Why European Bank Stocks Aren't Impressed With Draghi's Speech
(Bloomberg) -- Investors were expecting today’s European Central Bank meeting to be a turning point for the region’s equities, with Societe Generale SA calling it the key reason why it’s too early to leave for summer vacation.
Maybe traders should have left for Ibiza or St. Tropez after all given the lack of clarity regarding the timing of potential rate increases, the main point the market was looking forward to since this will be key in European banks’ profit recovery. The sector index was up a meager 0.2 percent following ECB President Mario Draghi’s press conference, underperforming a 0.8 percent rally in the Stoxx Europe 600, which was mostly boosted by a sharp drop in the single currency.
Here’s what a number of analysts and traders say about today’s statement:
The ECB offered no surprises, “Draghi just gave the market what it was expecting,” said Nuria Alvarez, a banking analyst at Renta 4 in Madrid. “The rate hike expected for mid-2019 is not good news for the banks as there is still one more year to go and even then the raise will not be very significant. It’s not a very exciting outlook for the banks, many strategy plans will fail.”
The ECB is “not coming as a big surprise,” said Uwe Maderer, a portfolio manager at Deka Investment in Frankfurt. “The only factor that surprised was a very clear forward guidance for the next 12 months. The market will now need to adjust to that. Due to that clear guidance, the market needs to remove risk premium, especially in rates, which should lead to a steeper rates curve, which is positive for banks.”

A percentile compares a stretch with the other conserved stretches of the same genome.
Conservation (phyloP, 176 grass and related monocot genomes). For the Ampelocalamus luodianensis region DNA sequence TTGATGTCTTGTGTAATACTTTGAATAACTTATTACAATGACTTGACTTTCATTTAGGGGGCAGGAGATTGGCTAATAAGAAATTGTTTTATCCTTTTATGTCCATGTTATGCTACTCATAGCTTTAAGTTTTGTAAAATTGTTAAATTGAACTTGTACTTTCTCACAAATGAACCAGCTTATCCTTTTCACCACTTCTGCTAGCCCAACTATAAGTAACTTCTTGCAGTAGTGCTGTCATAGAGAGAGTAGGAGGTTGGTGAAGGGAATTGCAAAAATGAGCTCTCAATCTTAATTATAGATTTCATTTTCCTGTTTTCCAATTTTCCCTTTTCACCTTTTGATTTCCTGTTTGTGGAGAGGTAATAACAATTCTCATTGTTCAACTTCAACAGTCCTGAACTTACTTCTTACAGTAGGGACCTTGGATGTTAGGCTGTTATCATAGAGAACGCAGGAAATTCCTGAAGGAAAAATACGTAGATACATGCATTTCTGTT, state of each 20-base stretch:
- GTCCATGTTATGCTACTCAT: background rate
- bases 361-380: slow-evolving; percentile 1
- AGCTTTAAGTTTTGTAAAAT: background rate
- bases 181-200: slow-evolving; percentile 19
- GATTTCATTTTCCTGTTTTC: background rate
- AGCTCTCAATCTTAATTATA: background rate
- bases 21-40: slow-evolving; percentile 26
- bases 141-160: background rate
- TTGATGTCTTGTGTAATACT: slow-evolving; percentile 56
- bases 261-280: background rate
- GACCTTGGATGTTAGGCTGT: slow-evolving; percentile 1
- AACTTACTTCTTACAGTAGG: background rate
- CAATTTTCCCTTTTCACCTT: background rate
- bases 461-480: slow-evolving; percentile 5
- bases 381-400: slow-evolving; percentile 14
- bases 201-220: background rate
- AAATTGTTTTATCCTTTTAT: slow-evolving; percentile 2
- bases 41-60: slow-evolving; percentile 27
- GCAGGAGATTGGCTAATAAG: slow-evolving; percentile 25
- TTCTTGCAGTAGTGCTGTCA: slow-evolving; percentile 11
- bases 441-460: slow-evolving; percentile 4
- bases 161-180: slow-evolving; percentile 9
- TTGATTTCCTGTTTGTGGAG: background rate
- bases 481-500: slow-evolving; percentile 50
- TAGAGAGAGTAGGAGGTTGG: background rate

“Banks have still many challenges ahead,” Alfonso Benito, chief investment officer at Spanish asset manager Dunas Capital, said by phone. “An interest rate hike will be positive for them, but it will probably be small and, anyway, we will remain in a low interest-rate environment for a very long time, so a small hike will not be significant for banks’ business. The key question is where are they going to make money from.”
“For equities, it is pretty marginal in truth,” said William Hobbs, the head of investment strategy at Barclays’s wealth-management unit in London. “The market has not been pricing in a first-half rate hike for 2019 for some time. It obviously confirms that the ECB is not going to be riding to the banking sector’s rescue (from a profitability perspective) any time soon, but we all knew that anyway.”
A gauge for industrial stocks rose 0.8 percent and the auto sector index was up 1.5 percent, while the euro was down 0.9 percent at $1.1680. “I guess the fact that it’s industrials at the top of the leader-board suggests that people may be reading in a bit of a boost to translated profits,” Hobbs said.
A Year to Go
“The market had expected today’s statement from Draghi,” said Guillermo Hernandez Sampere, head of trading at MPPM EK in Eppstein, Germany. “A lot of things can happen in a year and the new president will have to handle the rate hike next year.”
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